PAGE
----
War of the Rebellion: Serial 026 Page 0655 Chapter XXX. CORRESPONDENCE, ETC.-UNION.

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batteries command the road. We made a successful demonstration on his right flank yesterday, driving in all his advanced parties from their rifle-pits, nearly three-quarters of a mile, to their main line at Darden's Mill Dam.

JOHN J. PECK,

Major-General.

SUFFOLK, April 25, 1863-4.30 p. m.

Major-General DIX:

Several regiments are here whose terms expire in few days. What shall I do with them?

Two deserters state clearly that General Garnett's brigade has joined within three days from North Carolina; also that troops are expected from Fredericksburg.

JOHN J. PECK,

Major-General.

FORT MONROE, April 25, 1863.

Major-General PECK,

Commanding, Suffolk;

On Tuesday two heavy guns, drawn each by 10 horses, passed down the Blackwater on the way to Suffolk.

JOHN A. DIX,

Major-General.

SUFFOLK, VA., April 25, 1863.

Major-General DIX:

It only goes to show that they have no idea of leaving. The impression is that new troops are arriving. One brigade is certainly here from North Carolina. Several bands of music were playing last evening on the high ground. When will the other 10-pounder Parrotts be up? We need more in the field-works in order to release the horse batteries. Not less than twenty pieces are requisite for General Getty's line, which reduces our stock.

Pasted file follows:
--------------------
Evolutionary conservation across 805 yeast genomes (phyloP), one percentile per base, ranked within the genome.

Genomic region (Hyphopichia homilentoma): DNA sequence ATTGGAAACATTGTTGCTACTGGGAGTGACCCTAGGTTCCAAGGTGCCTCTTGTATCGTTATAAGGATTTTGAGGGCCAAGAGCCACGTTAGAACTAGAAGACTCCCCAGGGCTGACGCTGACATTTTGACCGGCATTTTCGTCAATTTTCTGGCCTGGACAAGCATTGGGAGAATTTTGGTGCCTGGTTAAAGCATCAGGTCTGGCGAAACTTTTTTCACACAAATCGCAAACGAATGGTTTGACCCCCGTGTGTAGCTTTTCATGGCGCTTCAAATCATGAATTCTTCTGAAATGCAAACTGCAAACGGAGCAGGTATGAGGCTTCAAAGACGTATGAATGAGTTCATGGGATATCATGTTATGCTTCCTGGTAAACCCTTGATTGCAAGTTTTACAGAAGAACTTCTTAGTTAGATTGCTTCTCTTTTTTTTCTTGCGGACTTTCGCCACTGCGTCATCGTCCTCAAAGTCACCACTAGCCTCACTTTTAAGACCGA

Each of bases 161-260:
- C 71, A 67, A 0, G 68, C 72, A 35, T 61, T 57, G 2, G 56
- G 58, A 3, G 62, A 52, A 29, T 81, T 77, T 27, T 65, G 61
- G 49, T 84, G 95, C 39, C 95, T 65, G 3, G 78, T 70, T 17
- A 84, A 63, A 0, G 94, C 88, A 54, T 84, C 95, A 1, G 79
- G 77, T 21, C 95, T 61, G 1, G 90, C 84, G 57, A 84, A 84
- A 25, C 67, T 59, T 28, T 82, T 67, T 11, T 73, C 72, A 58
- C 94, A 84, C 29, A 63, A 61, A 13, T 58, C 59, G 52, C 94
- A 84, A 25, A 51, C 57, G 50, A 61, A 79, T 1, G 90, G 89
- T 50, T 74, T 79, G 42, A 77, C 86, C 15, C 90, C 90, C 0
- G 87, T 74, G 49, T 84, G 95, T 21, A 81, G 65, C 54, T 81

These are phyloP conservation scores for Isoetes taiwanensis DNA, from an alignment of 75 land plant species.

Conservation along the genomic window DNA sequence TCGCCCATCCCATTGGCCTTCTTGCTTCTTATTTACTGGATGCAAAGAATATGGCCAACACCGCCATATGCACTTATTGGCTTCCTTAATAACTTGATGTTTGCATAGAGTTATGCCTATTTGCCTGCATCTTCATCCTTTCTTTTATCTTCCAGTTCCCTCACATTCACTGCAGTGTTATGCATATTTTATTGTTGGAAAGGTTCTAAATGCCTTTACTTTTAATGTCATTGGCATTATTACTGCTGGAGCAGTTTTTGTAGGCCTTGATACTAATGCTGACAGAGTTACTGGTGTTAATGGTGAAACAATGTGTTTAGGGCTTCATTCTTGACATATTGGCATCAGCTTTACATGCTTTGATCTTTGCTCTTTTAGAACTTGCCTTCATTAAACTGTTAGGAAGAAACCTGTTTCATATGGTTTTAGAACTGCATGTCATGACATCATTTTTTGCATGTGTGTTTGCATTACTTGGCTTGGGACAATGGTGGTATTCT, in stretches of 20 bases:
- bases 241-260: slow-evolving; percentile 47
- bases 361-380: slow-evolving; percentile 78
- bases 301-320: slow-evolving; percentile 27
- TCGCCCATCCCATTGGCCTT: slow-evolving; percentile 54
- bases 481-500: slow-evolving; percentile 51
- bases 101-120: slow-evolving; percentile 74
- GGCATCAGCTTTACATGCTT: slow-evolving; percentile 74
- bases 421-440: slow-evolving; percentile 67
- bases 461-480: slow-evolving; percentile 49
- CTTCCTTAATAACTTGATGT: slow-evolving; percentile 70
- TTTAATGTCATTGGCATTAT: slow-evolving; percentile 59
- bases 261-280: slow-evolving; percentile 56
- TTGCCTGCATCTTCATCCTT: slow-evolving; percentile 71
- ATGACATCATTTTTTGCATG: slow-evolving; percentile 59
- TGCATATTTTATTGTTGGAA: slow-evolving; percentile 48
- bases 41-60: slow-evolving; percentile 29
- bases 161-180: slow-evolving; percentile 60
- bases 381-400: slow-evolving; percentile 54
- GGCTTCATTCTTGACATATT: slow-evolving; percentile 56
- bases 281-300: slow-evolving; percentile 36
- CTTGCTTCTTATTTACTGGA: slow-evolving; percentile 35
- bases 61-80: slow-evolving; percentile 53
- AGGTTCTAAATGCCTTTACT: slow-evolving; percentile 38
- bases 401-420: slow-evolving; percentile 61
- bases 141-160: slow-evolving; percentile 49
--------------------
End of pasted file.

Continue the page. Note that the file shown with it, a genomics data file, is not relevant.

JOHN J. PECK,

Major-General.

[APRIL, 25, 1863.]

General HOOKER:

One brigade has just joined Longstreet from Carolina. He is bringing very heavy artillery. He means to take his time.

JOHN J. PECK,

Major-General.

HEADQUARTERS EIGHTEENTH ARMY CORPS,

Dept, of North Carolina, New Berne, April 25, 1863.

Major General JOHN A. DIX,

Commanding Department of Virginia;

MY DEAR GENERAL: I have received your letter of the 24th, and in accordance with you request am now starting as strong force as I can spare to make an attack on D. H. Hill, at Kinston.